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lemied every eveahg, exept Sanda.y, by THE BULLETIN PI`LtSING CO.
iat4ed u SepaOl-eu Matter Daetmber 18. 1917, at the Poetetlhe at Batte. Meatss.
SUnder Act of Marhl 8. 1879.
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The Daily Bulletin as en sale seerr dea as the fellowintg place in Butte:
Depot Drag. 828 1sat Front. George A. Amee. Jr., 818 1-2 . Manla.
P. . NeWs Stand, Wet Park. Internemional News Stand, . Arisonas.
'arkin' Greeery, 1028 Talbot are. Palace of Sweets, Meretr and aina.
Allea'. Groetry; 1204 ast Beead. Everybody's Ntva Stead, 1i 5. Men.
TUESDAY, MARCH 11, 1919.
BUTTE NEEDS THEM.
Thut Buntte necds. and needs badly, an iiniprovenieni i)n Ihhe
conduct of its municipalll governIment is couceded by all. and
with this purpose in view Ilhe Nonpartisanl club of Silver lHow
county has endorsed tIle following canlldidates on Ihe demo
Mayor........................ ......W\ . . iDUNN
Trt.surter.. ...........JAS. .1. c(:AIT\IIHY
Police Magistrate ........... MI ..... KE ALLEN
1st \\'rd ................ O N 'PT. SULLI\ AN
2?d W ard ...... ........... ... A.... IY O'LE. AtY
31 Ward ...............E.IINAIID McVEIGOI
.th \\'a rd ................................CON LYNCH
5lh Ward .................. ;LlIC NAI)FAU
(il \\Wlird ........ ...WALTERI A. KYLE
7th Ward .......... ...... iE. CARLISLE
8ti W\rd ...... .... ..... E. G. JOHNSON
. .or labor anid busiiness alre represented in the above selec
Iions, and thiecharacter f the men e dorsed by the club \\ill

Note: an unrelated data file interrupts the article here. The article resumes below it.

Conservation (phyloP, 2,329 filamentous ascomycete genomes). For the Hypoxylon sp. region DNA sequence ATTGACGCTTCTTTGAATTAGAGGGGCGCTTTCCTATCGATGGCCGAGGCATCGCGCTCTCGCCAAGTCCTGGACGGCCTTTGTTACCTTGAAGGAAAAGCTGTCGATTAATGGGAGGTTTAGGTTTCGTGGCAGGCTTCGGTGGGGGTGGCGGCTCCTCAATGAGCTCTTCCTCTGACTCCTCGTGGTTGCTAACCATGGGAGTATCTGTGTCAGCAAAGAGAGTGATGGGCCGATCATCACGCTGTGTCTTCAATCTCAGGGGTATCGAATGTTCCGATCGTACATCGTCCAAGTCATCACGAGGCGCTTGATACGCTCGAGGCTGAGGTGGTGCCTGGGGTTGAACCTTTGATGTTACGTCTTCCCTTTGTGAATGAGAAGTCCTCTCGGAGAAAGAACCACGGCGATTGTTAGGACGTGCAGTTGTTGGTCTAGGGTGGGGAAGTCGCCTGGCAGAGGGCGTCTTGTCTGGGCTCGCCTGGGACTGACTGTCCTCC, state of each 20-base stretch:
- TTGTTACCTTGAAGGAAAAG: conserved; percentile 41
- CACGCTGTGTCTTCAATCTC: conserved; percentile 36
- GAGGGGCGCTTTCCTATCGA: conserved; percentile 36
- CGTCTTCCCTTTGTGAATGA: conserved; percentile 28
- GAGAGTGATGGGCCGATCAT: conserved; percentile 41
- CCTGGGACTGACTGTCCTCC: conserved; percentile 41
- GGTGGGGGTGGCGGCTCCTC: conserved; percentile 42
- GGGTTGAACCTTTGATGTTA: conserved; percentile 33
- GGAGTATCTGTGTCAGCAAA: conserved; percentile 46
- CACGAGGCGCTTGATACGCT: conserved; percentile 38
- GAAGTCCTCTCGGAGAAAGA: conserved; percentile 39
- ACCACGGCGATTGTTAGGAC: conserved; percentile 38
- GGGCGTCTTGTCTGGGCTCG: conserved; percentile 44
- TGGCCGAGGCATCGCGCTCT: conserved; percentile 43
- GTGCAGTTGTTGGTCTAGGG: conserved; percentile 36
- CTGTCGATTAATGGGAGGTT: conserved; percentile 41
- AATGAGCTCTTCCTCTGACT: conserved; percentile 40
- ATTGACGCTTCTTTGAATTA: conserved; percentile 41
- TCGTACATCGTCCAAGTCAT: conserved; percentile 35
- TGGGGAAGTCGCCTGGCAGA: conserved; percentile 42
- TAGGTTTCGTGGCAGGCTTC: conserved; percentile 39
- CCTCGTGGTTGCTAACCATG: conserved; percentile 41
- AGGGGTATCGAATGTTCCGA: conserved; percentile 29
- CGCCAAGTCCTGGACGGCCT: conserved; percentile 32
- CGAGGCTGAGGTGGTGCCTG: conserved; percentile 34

guarantee a city governmlelrnt which will function, first allud
last, in the best interest of all the people of Butte.
The history of municipal governrmer t in tlihis city is replete
with corruption but never. \\'e believe. has Butte's city hull
hieeded a cleaning as badly us at the present time.
With Ihe exception of the liutlcani adinistration, for ma11ny
years the taxpayers of Butte have seen their money squandered
by officials who nieglected their duties to the people anid part
dered to the heads of a corporation which has always sacriliced
every other interest ill the coninunilty iii order to gratify ani ini
satiable craviing for dividends.
That the people wi'ill vole for a chaniuige from tIhe present
intolerable coniditions ill munlicipal affairs is lnot dotlbted. An
indication of this was uhad in last f'ull's elections, wheni Wii. F.
Dulin was elected to the legislatuire despite the utmnost efforts
of the mining corporations and their reactionarty entourage.
Sentimenlt being voiced generally by all ranks of citizens is
conclusive. that there will be a change, a change for the better,
anld that caimouflage candidates put up by the sixth floor of thlie
fletinessy building will lie overwhielringly defeated by the
decenit citizens of flutte.
,T'e Nonpartisanls are to bie comninirllded I'ior thIlir' splenldid
enldor'seumelnts, anld thle people oil fitlte, withoutt dtloubtl, will
register tlheir apprlova-l of' Ilith ticket on March 2 .
•'Lel's have a mayor'.'" Not only in ritayor', but a w\itle city
governmient which will perforlnr alwayvs for all Ilthe people of
GOMPERS AN D LONQUET.
The fudulndmental of the international is the fact that capliltal
exploits living labor iii whatever domnain it might settle, aand
its dominions are the world. Therefore the capitalists are the
interinalioial dluiiderers of the workling class, consequently
it is Ihe commonl interest of lthe working class of all nations to
unite, and overtillow i tis ci',umoti robbery. This is the pri